A solid shield wall meant that most arrows were nuisance. If there were spears to chuck , life was gonna suck for the people who were having them rain down on them… while guys they couldn’t do much do were marching up to hack at them with swords.

So the idea that someone, somewhere, was keeping The Secret of ancient archery, and it was “lost” (except that it wasn’t, anyone who wants to look around the internet can find the things Andersen found, and the things I found; and a lot more besides), and now it’s been found is selling something.

What Andersen is selling is Andersen.

 

†: I don’t know how much of the drivel in the narration is his argument, or the producer of the video trying to sex it up… at root it doesn’t matter, since the video, as seen, is what people are talking about.

‡: Quilted armor was layers of wool, and wool felt. It wasn’t great against arrows, but much more effective against swords than people give it credit for. Being light it also made it easier to run away if the enemy was encumbered with armor.

§: Don’t underestimate the irritant value of arrows. Reports are that cuts, and piercings get ignored (by accident, or design) in ways that having an arrow stick out of one don’t. This is one of the reasons most military arrowheads, even bodkin points, had a protrusion of some sort. It’s also why, the story goes, the Mongols wore undershirts of raw silk… because it let them extract even barbed arrows. That it might also function as a self-administering bandage was a secondary feature.

¶ There are at least two videos of showcasing his arguments, one discusses ambidexterity, the other is more vague, and seems to be talking about the method of draw, not the choice of bow hand.

° Most modern shooters used a “compound” bow, this is a complex arrangement of pulleys, and leverage to cause “fall-off”. The longer the draw, the more energy the archer has to put into pulling the string back, then one has to hold that to the moment of release. When used en masse, the time of holding was minimal, when making sure one is spot on the target it may be a bit longer. The resting energy of a compound bow can be as much as ½ the resting energy of a non-“compound” one. I remember the first time I pulled one (about 40 lbs). I got to the point of “fall off” and thought I’d broken it, so dramatic was the decrease in pressure on my fingers.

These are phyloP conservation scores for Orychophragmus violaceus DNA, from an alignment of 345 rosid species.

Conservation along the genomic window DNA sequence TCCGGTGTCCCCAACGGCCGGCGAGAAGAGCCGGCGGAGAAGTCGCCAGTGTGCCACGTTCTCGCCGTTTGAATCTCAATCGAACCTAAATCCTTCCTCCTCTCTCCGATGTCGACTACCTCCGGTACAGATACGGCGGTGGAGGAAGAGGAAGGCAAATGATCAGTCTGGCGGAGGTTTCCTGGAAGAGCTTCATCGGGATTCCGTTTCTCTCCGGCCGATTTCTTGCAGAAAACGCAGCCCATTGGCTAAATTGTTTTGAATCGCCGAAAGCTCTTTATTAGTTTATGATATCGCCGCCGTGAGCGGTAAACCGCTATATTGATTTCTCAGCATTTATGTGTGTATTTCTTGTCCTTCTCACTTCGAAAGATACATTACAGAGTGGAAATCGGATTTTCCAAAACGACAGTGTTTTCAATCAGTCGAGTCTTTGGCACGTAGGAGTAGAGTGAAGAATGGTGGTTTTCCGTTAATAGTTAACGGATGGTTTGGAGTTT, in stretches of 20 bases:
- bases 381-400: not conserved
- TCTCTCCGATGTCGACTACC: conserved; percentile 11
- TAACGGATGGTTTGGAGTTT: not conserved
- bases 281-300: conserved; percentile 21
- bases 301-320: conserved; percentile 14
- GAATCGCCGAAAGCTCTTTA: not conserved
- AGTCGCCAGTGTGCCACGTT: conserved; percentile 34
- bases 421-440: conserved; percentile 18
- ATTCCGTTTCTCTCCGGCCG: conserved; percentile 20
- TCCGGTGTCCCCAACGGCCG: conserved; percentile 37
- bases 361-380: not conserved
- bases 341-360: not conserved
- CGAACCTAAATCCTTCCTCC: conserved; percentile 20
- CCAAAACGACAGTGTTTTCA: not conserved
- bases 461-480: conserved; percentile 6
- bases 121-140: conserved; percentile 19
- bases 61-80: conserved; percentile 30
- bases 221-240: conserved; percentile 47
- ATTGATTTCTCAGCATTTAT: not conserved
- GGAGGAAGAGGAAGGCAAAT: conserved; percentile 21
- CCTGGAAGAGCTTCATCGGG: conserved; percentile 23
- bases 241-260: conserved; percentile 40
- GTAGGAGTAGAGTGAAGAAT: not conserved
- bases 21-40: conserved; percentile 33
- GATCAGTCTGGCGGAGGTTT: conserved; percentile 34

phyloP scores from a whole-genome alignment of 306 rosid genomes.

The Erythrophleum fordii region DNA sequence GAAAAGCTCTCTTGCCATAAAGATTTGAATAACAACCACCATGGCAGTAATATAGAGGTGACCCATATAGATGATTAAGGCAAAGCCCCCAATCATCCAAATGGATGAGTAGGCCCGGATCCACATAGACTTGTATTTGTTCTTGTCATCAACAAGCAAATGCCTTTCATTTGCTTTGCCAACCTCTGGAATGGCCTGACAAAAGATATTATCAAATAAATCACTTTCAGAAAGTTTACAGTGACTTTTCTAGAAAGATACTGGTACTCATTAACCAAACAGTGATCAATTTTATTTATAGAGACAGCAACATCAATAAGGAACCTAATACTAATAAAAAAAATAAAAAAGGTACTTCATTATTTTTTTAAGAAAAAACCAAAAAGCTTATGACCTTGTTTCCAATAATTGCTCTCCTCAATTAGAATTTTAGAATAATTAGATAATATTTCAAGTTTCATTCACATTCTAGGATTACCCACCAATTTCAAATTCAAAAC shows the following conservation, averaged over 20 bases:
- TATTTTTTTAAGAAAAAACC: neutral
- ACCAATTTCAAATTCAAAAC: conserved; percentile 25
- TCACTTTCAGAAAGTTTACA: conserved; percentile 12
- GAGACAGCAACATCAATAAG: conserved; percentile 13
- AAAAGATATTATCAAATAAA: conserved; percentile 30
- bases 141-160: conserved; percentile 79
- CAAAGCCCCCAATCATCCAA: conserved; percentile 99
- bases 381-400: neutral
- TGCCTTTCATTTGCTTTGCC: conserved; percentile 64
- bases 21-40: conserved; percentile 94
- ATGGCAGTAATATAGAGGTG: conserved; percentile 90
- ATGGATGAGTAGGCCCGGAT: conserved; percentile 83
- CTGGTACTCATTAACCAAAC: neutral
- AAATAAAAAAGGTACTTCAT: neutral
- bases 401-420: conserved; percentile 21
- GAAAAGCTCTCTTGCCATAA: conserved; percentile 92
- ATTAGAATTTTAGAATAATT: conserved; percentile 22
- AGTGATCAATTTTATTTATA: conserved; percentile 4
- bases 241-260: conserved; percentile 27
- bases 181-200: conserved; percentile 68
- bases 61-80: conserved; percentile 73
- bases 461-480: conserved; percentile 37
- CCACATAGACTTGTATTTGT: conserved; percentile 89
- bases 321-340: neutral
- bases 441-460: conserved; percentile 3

Endnote: Some of the comments at antipope are about how hard it is to make a bow… long list of materials and skills. Not so much, at least not for potting small game. I’ve done it. A simple self bow, draw weight of about 15 lbs. The tricky part stabilsing the arrow. I used twine (which is pretty easy to make). Yeah, it cuts range, a lot, but it works, and if I wanted to get a rabbit/squirrel, it’s just fine. Has the advantage of “drag-trapping” a wounded animal.


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An Open Letter to the Democratic National Committee

Stop sending me e-mails.

The substance of your emails is such that they insult me. On any given day I get desperate pleas for 2, or 3, or 5, or 10 dollars. Often more than one, sometimes as many as a dozen.

If I were to respond to one in ten (for three dollars each), I’d be looking at not less than $21 a week, or $1,092 a year. If I were to respond to all of them, it would be $210 a week, or 10,920 a year.

That’s about half my annual income.

I get it. Believe me, as a vet: as a disabled vet who has to have a part-time job to have more than $18,000 a year after a career in the Army, I get it. As someone who sees the people he works with who are working harder than that to have as much as that, I get it.

As someone who cares about women’s rights, and civil rights, and economic equality, I get it.

As someone who cares about the environment, I get it.

As someone who cares about the effects of our foreign policy, I get it.

And I see that you don’t get it.  You have caved in on things like reforming Wall Street. You’ve caved in on things like holding the people who committed torture accountable (as a career interrogator that pisses me off more than you can imagine).

You’ve caved in on women’s rights (both economic, and reproductive).

And still you come to me asking for a substantial piece of my income, so you can continue caving in.

Stop. Stop caving in. Listen to Sen. Warren. Listen to Sen. Sanders. Listen to the people who are out working to get unions in Wal-mart and MacDonald’s.  Listen to Warren Buffet when he says we need to fix the tax code so secretaries aren’t paying a bigger share than CEOs. Listen to The People.

Stop listening to Big Business.

Stand for something other than being not the Republicans. Do that, and I might be willing to let you beg for my money again.